As recently as at the turn of this century, a young colleague of mine, reporting from a remote village in Thane district, had a sensational story – a local Maulvi had issued a fatwa banning television in Muslim homes. Consequently, television sets were abandoned by the Muslim families, some outside their homes, others in the village dump.
The story was tickling enough for all newspapers to rush their reporters to the village. They found a television in every home,
none in any dump yard. When they visited the local police station, the senior inspector had the front-page report on his desk and an exasperated look on his face.
“You tell me where to find a single television set that has been abandoned. I searched all the dump-yards, I couldn’t find even one. And every family which possesses one is clinging to its television set. Moreover, we cannot find any mullah or maulvi who has issued such a fatwa!”
After half a day of investigation, both the cops and the reporters concluded the news was fake. When word of that got back to the editor of the newspaper that had published it, there was first a sense of disbelief, then growing conviction as the reporter brought in another manufactured story, then yet another whose facts did not stand scrutiny on cross verification.
Cross checking. That is the basic mantra of journalism that we were all taught at college. Do not believe just one source.
Multiple sources must confirm the facts before you deem them to be true and do not be in a hurry to put out a story not fully verified, we were told.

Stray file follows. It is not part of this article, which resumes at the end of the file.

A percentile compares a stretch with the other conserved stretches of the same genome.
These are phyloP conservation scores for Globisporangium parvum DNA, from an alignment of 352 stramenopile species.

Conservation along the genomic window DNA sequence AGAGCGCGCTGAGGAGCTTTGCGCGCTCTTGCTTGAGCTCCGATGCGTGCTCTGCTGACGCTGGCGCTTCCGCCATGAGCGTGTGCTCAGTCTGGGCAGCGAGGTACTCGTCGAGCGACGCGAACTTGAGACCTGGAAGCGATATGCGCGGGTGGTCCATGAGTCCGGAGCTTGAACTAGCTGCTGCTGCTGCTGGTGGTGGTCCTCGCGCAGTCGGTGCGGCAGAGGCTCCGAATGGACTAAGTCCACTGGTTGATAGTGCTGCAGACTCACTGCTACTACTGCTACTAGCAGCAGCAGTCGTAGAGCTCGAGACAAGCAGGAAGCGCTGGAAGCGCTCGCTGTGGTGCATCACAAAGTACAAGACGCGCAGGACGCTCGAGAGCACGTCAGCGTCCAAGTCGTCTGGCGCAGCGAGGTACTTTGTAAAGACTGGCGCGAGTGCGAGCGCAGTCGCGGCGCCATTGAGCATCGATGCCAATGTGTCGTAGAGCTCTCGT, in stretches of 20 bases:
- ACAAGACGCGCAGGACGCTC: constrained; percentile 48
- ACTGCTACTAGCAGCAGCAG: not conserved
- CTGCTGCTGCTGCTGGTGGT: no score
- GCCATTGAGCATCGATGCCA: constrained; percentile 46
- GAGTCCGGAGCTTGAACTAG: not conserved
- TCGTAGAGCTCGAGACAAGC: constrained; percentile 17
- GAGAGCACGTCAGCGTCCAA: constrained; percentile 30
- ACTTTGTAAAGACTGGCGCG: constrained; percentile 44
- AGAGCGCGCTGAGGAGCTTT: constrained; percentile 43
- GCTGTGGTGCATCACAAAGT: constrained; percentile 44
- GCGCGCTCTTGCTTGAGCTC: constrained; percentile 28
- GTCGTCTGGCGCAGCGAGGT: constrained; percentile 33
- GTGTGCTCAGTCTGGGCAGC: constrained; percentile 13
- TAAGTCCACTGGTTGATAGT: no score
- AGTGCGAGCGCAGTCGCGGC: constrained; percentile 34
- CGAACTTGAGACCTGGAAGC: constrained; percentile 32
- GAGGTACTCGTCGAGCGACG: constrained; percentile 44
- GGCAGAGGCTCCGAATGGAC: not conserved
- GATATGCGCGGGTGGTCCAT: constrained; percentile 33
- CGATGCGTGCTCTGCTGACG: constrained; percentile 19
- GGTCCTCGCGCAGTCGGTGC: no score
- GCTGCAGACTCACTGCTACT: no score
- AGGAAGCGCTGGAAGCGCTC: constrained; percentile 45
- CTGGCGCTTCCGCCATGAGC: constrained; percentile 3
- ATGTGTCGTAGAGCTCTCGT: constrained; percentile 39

My young colleague was an exception at the time, like Janet Cooke, a Washington Post correspondent in the 1980s, who fabricated a story on a Black drug addict for which she won the Pulitzer. When other reporters failed to find that addict after she won the prize, she admitted she had made up the story. My young colleague though, remained in denial but his purpose was the same - to win accolades without ever having to work for it.
But both Janet Cooke and my colleague fabricated their stories for personal self-glorification and were individual aberrations who could be checked and corrected by more diligent editors.
However, what happened with a particular toxic television channel this week during a shootout at Jamia Milia Islamia was no aberration. The channel and its editor have made it a habit of misreporting, misrepresenting, misinterpreting and misinforming simply to poison the communal atmosphere and demonise the Muslim minorities of this country.
But what took the cake on Mahatma Gandhi's martyrdom day was that the channel threw all the basic principles of journalism– cross checking, reverification, cautious interpretation - to the winds and falsely identified the man who shot a student protesting against the Citizenship Amendment Act as another protester out to get media attention.
When the man was identified for who he was, far from being apologetic, the senior editors at the channel blamed the protesters for bringing on the attack. A half retraction came much later but social media users captured the intransigence of the channel which continued with the falsehood for several hours after the establishment of the facts.